Bay of Fundy, Nova Scotia, Canada
Value for Money:
Personality Types that Like it Best
Did You Know … ?
- Bay of Fundy tides rise to 53 feet, for the world’s highest tides.
- The fictional heroine of Longfellow’s epic poem, “Evangeline,” hailed from Grand Pre.
- Port Royal was Canada’s first permanent European settlement (1605).
- The strong tides in the Bay of Fundy reverse the flow of the Shubenacadie River twice daily at 30 mph.
- In one tide cycle, enough water flows into the bay to fill the Grand Canyon’s 1,218,376 acres, one mile deep.
Of water, whales and wine
It’s almost de rigueur for visitors to Canada’s Bay of Fundy to walk on the ocean floor when the tides are out and return later to see how much the waters have risen in the bay known for the world’s highest tides.
The funnel-shaped Bay of Fundy, where 100 billion tons of water roll in and out twice daily, separates New Brunswick and Nova Scotia.
Over eons, the waters have shaped a dramatically rugged coastline, at the same time wearing away stone to expose, at Joggins Fossil Cliffs in Nova Scotia, a fossil record that dates back 300 million years.
A few of Nova Scotia’s parks abut the bay — parks that include tall sea cliffs, deep ravines and old-growth forests. Depending on season, the bay is home to whales and other large marine mammals, and the coast attracts migrating shorebirds.
The province’s lively Fundy waters and natural shore areas hold a lot of appeal for outdoorsy travelers.
Active travelers may return in a kayak to the scene of their earlier stroll on the ocean floor. To literally feel the tides in action, they raft upriver on a tidal bore. (The bore is an incoming tide forcing water back up an outflowing river.) Most of Fundy’s tidal bores are on the Nova Scotia side. As for whale watching, the venturesome choose the Zodiac as their mode of transport.
However, travelers of all personality types can sample the natural wonders of Fundy and the adjacent Nova Scotia shore, carrying a camera, booking Fundy cruises and driving the marked scenic motorways.
Besides, the area’s personality, if you will, has other facets. This area was the point of origin for many of the French colonists, known as Acadians, who were deported in the mid-18th century and later made famous through Henry Wadsworth Longfellow’s “Evangeline” epic. A few designated historic sites present that story to modern visitors.
Finally, the Fundy inland area, Annapolis Valley, is a food and wine destination. This is wine country and an agricultural center for berries, orchard fruit and vegetables. Not to overlook the sea, lobster and scallops are on a lot of menus, too.
Things to do for Venturers
- Shoot the rapids, which means, in this case, riding the tidal wave rushing from the Bay of Fundy up the Shubenacadie River. This can be a wild ride with waves as much as 12 feet high.
- Do your whale watching aboard a Zodiac off Digby Neck, an area where fin, humpback, minke and right whales spend their summers.
- Attend the Dutch Mason Blues Festival, in August, in Truro. Or, choose the Kempt Shore Bluegrass and Oldtime Music Festival, also in August, in Kempt Shore.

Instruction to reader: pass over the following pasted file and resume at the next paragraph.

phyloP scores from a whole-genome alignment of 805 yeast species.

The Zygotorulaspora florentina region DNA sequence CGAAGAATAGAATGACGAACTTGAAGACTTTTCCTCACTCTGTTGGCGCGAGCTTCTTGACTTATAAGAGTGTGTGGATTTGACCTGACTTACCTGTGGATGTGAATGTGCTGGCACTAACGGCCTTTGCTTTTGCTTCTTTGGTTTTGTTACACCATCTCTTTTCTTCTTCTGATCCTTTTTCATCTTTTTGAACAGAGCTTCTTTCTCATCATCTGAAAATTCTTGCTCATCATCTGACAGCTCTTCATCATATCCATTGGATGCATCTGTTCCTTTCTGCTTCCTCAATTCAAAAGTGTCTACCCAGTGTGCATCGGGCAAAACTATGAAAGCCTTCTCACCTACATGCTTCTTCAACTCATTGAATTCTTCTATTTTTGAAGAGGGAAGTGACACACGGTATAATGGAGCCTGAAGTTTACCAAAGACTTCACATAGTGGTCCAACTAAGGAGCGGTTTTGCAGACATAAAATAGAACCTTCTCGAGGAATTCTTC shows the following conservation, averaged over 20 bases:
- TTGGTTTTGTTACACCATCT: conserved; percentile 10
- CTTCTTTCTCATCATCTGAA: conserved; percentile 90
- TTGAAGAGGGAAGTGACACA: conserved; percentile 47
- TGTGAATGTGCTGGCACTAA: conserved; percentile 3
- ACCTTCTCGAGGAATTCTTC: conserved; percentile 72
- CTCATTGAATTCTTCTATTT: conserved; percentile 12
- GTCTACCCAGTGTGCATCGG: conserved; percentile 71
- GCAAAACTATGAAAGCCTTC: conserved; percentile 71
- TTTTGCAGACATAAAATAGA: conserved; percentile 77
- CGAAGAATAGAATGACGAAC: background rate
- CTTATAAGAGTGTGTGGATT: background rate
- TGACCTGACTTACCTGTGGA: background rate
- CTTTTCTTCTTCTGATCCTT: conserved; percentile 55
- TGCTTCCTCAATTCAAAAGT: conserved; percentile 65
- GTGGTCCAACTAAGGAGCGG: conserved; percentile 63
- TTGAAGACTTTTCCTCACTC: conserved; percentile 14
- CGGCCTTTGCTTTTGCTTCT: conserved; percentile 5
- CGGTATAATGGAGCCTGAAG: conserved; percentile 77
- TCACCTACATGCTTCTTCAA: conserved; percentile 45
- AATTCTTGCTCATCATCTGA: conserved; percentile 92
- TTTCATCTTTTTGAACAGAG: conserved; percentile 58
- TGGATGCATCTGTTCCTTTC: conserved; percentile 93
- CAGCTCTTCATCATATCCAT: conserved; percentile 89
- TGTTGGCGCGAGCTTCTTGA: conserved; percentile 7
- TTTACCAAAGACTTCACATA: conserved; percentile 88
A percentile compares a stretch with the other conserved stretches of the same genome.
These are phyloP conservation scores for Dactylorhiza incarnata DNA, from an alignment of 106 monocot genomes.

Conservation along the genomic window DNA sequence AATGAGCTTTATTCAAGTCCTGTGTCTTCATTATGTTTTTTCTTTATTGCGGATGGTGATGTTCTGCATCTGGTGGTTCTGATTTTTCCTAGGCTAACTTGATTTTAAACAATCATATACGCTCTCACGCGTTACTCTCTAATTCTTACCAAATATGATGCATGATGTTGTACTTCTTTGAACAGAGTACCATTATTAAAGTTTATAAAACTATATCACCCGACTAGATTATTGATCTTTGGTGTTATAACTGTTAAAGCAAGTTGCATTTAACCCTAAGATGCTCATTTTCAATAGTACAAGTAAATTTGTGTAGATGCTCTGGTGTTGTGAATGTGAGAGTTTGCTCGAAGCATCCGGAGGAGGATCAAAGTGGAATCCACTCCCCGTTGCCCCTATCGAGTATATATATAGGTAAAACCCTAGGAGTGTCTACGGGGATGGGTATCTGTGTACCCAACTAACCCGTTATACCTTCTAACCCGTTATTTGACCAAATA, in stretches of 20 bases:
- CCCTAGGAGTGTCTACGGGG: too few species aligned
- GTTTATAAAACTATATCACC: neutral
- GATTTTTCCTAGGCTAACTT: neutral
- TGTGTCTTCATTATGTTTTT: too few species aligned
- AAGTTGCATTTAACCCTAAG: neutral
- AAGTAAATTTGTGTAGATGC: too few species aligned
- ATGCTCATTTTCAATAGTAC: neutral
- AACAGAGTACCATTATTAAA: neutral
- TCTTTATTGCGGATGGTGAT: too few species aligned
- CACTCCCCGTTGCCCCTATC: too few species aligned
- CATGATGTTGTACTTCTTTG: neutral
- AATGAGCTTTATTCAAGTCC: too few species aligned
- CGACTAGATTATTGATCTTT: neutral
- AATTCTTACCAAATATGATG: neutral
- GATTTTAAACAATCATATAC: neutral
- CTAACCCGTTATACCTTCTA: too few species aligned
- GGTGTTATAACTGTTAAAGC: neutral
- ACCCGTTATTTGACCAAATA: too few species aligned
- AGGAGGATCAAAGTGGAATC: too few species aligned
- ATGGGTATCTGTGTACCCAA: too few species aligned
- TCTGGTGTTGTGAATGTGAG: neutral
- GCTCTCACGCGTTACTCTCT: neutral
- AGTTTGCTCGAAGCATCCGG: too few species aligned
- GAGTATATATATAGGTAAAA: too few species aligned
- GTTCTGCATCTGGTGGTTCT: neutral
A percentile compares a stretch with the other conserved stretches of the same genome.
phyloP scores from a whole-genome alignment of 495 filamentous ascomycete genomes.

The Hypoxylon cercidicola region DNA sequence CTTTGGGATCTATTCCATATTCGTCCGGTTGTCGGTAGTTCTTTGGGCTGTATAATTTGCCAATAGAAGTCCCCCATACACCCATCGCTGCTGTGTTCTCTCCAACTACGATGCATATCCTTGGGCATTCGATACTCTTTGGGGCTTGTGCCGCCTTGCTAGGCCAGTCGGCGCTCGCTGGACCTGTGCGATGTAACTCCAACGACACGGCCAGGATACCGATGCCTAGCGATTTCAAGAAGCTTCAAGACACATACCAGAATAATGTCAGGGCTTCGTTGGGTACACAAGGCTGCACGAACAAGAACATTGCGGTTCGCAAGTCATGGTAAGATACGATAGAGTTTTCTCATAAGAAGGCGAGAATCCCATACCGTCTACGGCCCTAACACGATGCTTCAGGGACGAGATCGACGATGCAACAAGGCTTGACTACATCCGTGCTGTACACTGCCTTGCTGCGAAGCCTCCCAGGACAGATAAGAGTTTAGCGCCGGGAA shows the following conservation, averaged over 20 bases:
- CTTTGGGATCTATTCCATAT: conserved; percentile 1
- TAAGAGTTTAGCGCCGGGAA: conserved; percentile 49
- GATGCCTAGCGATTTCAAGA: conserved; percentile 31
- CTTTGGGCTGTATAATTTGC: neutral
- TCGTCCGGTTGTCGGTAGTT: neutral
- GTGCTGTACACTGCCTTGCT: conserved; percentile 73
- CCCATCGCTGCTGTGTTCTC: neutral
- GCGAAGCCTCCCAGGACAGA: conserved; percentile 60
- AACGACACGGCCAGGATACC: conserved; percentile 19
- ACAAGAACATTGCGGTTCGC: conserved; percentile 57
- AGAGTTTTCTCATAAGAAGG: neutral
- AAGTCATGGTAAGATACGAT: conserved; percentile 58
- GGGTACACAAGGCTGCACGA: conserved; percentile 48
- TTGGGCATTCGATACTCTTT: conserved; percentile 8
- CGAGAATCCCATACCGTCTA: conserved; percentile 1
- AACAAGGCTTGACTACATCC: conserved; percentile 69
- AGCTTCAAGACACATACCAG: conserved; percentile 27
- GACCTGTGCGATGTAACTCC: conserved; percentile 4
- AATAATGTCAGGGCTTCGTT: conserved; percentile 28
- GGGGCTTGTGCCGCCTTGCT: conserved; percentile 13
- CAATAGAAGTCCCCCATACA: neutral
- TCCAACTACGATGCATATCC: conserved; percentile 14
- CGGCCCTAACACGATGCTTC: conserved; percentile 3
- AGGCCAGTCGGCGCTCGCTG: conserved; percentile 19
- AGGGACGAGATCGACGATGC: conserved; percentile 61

- Overnight at the keeper’s house at the Cape d’Or Lighthouse, on a bluff overlooking the Bay of Fundy and its tides.
- Hike the wilderness trails in Cape Chignecto Provincial Park, where you will overlook the Bay of Fundy from cliffs 600 feet above the water. If you aim to cover all 32 miles of trails, plan on wilderness camping in the park, too.
- At Cape Chignecto, kayak around the Three Sisters rock formations at high tide.
Things to do for Centrics
- In autumn, head to Brier Island, with camera and binoculars, to watch the shorebirds and raptors that stop by there.
- Immerse yourself in the aboriginal culture at the annual Millbrook Powwow. The summer event features entertainment from all over Atlantic Canada.
- Enter the pumpkin-carving contest, watch the pumpkin regatta and otherwise entertain yourself at the Valley Pumpkin Festival, a monthlong autumn fest with scheduled events across the region.
- Dig for clams with local fishermen on the Bay of Fundy mud flats, near Gulliver’s Cove. Tourism promoters call this a Nova Scotia Going Local Experience.
- Allow a half or full day for visiting the area’s vineyards. Make a telephone call from the British-style red-box telephone booth that stands among the vines at Luckett’s Vineyards.
- It’s irresistible. Walk on the ocean floor when the tide is out. Head to Burncoat Head Park, where you can descend on a wooden staircase along the side of the red cliff face for access to the beach floor below. Return six or so hours later to see how different the place looks.
Things to do for Authentics
- Photograph Balancing Rock, a tall thin rock that looks to be perpetually on the verge of collapse. It is one feature, the best known, of many remarkable basalt rock formations on Long Island.
- Search for your Acadian roots at the Grand Pre National Historic Site. You also will learn more about the deportation of thousands of Acadians between 1755 and 1763.
- Eat lobster or scallops, or both. Wash down dinner with locally produced wines.
- Follow the Digby Neck and Islands Scenic Drive, which provides amazing panoramas of rocky headlands and tide-carved coastlines. Travel by ferry to Long Island and Brier Island.
- Head to the Joggins Fossil Cliffs and be amazed at the kind of creatures that lived in swamp forests here 300 million years ago. You may find fossils on the beach that have fallen from the cliffs, and view the sandstone layers that entomb ancestors of the first dinosaurs.
- Walk the curiously named Tangled Gardens at Wolfville. Attractions are a wildflower labyrinth and extensive herb gardens. Then, sample fresh rose hip ice cream.
For more information, consult the Bay of Fundy Tourism Partnership at www.bayoffundytourism.com